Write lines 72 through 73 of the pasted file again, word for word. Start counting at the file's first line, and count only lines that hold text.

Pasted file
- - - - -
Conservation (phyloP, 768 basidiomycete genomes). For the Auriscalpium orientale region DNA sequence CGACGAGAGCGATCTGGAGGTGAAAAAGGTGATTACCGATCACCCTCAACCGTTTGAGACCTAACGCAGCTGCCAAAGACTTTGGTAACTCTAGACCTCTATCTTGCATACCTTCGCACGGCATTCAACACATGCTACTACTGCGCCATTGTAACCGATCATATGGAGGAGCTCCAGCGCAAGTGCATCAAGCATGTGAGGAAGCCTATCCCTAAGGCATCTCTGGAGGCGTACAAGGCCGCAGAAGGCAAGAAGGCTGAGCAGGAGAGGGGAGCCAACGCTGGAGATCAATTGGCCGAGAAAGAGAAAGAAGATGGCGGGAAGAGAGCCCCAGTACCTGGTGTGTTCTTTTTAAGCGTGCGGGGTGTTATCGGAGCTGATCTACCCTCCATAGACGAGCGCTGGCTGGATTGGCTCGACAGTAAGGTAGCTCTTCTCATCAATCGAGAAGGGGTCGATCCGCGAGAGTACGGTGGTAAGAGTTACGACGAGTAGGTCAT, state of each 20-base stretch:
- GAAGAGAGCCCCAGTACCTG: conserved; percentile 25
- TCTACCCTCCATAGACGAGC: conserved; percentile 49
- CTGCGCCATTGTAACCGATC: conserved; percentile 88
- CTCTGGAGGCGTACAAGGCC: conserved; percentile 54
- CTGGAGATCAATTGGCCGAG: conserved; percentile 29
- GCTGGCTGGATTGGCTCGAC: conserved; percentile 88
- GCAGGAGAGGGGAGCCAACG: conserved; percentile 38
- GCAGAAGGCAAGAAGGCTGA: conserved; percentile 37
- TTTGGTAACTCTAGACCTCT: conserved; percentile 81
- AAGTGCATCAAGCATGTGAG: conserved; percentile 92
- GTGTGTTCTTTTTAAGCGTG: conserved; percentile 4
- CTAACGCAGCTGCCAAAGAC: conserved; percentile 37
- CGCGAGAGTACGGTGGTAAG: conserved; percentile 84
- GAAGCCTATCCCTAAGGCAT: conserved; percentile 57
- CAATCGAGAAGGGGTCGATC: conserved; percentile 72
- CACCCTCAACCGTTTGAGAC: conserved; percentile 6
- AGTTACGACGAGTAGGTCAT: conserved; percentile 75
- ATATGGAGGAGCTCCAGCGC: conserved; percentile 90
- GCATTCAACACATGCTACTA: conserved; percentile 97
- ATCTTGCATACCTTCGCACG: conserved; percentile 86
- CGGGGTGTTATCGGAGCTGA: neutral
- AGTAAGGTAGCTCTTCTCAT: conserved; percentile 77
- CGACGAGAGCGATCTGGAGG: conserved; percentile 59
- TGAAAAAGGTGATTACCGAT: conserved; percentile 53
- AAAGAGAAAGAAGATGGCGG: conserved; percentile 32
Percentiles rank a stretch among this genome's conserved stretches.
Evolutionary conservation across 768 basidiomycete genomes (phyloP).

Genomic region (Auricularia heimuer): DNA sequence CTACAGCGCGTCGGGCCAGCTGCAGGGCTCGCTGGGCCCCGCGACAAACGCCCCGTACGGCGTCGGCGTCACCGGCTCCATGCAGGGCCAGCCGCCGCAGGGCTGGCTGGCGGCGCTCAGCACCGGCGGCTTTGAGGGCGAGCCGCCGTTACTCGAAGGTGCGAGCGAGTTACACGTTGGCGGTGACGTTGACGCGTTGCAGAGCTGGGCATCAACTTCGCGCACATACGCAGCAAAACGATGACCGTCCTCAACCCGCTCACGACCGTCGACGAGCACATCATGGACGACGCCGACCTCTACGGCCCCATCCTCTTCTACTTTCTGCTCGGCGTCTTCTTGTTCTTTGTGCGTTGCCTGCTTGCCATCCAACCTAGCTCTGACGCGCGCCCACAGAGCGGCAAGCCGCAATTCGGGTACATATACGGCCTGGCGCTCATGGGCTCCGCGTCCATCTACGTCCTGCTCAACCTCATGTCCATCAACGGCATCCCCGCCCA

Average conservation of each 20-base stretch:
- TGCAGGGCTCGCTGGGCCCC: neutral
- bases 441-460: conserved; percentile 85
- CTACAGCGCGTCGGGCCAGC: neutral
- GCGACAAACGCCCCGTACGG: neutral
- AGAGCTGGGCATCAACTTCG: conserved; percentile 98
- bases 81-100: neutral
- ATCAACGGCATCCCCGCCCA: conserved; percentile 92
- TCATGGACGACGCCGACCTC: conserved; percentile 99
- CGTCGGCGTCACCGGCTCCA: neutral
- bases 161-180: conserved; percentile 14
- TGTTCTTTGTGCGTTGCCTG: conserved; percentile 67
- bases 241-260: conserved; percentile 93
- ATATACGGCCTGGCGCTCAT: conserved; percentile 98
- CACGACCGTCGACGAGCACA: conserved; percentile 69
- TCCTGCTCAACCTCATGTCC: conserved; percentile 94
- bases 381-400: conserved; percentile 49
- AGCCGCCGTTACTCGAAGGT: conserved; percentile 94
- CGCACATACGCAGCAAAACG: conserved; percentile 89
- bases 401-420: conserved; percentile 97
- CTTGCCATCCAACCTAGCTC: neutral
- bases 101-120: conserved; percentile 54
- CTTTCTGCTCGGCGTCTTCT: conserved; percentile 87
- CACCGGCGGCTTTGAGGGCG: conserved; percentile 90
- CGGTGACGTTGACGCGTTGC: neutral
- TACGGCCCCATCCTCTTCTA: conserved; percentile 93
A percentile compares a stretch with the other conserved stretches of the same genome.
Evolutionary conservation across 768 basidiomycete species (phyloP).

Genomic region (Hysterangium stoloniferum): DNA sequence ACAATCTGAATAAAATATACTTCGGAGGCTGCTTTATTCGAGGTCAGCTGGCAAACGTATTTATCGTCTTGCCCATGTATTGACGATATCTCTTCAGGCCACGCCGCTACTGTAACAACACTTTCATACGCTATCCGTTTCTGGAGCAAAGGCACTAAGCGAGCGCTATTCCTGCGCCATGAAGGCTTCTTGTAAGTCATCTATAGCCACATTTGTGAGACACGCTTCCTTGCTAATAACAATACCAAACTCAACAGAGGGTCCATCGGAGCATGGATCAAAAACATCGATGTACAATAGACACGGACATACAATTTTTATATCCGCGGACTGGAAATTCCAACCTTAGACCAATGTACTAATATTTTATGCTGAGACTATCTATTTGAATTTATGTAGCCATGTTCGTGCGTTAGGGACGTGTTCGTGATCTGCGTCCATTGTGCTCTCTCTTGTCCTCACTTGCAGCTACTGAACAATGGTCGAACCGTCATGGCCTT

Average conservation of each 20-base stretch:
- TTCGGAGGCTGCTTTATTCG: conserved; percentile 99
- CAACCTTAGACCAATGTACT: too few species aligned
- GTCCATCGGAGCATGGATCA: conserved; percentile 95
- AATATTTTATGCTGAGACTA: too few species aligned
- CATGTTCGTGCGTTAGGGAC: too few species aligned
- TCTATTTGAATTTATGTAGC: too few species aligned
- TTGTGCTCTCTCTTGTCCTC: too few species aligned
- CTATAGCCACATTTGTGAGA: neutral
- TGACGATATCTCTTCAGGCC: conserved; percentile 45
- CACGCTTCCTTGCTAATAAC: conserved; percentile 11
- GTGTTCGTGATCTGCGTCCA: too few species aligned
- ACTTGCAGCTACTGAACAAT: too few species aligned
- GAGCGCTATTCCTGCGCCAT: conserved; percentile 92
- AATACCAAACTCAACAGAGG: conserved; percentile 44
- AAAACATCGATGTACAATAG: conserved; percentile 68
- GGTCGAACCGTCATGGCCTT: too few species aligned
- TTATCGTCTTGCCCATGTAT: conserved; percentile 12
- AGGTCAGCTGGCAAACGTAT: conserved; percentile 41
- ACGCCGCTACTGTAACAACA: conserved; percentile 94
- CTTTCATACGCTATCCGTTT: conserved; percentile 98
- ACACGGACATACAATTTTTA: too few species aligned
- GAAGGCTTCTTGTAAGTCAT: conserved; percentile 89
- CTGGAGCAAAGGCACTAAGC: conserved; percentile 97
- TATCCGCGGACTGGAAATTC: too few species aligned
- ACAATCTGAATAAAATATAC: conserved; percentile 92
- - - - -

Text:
- GAGCGCTATTCCTGCGCCAT: conserved; percentile 92
- AATACCAAACTCAACAGAGG: conserved; percentile 44